Reliability of self-reported sexual behavior risk factors for HIV infection in homosexual men.
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Reliability of self-reported sexual behavior risk factors for HIV infection in homosexual men.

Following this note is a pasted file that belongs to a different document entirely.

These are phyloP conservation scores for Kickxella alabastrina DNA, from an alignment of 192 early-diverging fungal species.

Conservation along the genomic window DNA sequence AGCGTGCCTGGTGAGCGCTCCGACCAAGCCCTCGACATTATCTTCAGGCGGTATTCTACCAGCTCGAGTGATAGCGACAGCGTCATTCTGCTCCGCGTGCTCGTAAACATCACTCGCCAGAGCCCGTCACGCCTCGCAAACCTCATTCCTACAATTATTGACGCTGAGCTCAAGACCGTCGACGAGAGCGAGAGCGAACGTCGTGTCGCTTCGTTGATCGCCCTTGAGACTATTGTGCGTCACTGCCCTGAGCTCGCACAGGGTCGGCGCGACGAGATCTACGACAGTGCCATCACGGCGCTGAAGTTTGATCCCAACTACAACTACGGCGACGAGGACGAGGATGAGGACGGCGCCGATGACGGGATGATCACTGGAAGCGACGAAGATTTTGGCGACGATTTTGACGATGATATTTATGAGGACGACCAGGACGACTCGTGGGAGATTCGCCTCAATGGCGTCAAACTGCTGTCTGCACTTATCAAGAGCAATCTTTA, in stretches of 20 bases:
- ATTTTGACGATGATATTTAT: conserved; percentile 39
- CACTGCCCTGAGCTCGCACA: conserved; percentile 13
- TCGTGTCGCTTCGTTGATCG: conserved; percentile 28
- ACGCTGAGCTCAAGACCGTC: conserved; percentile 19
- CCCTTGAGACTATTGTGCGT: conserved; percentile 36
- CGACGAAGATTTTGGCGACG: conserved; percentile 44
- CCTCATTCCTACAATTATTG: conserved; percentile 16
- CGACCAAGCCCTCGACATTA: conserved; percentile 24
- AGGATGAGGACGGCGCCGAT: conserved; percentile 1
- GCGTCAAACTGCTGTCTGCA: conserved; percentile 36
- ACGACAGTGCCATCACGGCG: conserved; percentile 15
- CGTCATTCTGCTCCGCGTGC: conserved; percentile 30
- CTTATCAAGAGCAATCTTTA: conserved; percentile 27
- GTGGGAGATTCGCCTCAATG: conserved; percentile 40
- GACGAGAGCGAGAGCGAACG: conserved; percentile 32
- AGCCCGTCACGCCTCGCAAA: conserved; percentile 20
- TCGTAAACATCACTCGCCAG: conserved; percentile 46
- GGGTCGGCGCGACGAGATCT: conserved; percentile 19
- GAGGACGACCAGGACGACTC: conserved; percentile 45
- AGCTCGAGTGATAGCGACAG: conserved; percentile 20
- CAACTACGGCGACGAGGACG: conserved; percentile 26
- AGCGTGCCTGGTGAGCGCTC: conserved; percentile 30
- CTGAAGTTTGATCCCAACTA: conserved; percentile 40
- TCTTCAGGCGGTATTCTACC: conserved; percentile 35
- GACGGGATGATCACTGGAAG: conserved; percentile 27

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    This study was undertaken to determine the reliability of self-reported sexual behavior using the test and retest technique when used with self-reported sexual behavior. The subjects were 116 asymptomatic homosexual men who participated in another study (an examination of behavioral and demographic determinants of HIV antibody status). The subjects were asked to complete two questionnaires. The first contained demographic and sexual behavior questions. The second, administered an average of 6 weeks later, used a subset of the questions in the first questionnaire. The reliability of the test-retest procedure was measured by the Kappa statistic, which assesses the proportion of agreement between two data items, accounting for the amount of agreement expected by chance. The highest degree of reliability as measured by Kappa was found with demographic information, smoking history, and sexual orientation. Self-reported sexual behaviors for the previous 6 months generally had the next highest degree of reliability as measured by Kappa. Questions examining change over the previous 5 years had the lowest reliability. Behavior changes during the time between questionnaires, subjectivity of the answer categories, and social desirability of the answers are three factors that may result in a lack of reliability in this self-reported sexual behavior questionnaire. This raises methodological concerns about the measurement of behavioral risk factors for AIDS and the ability to assess meaningfully subjective reports of behavioral change.
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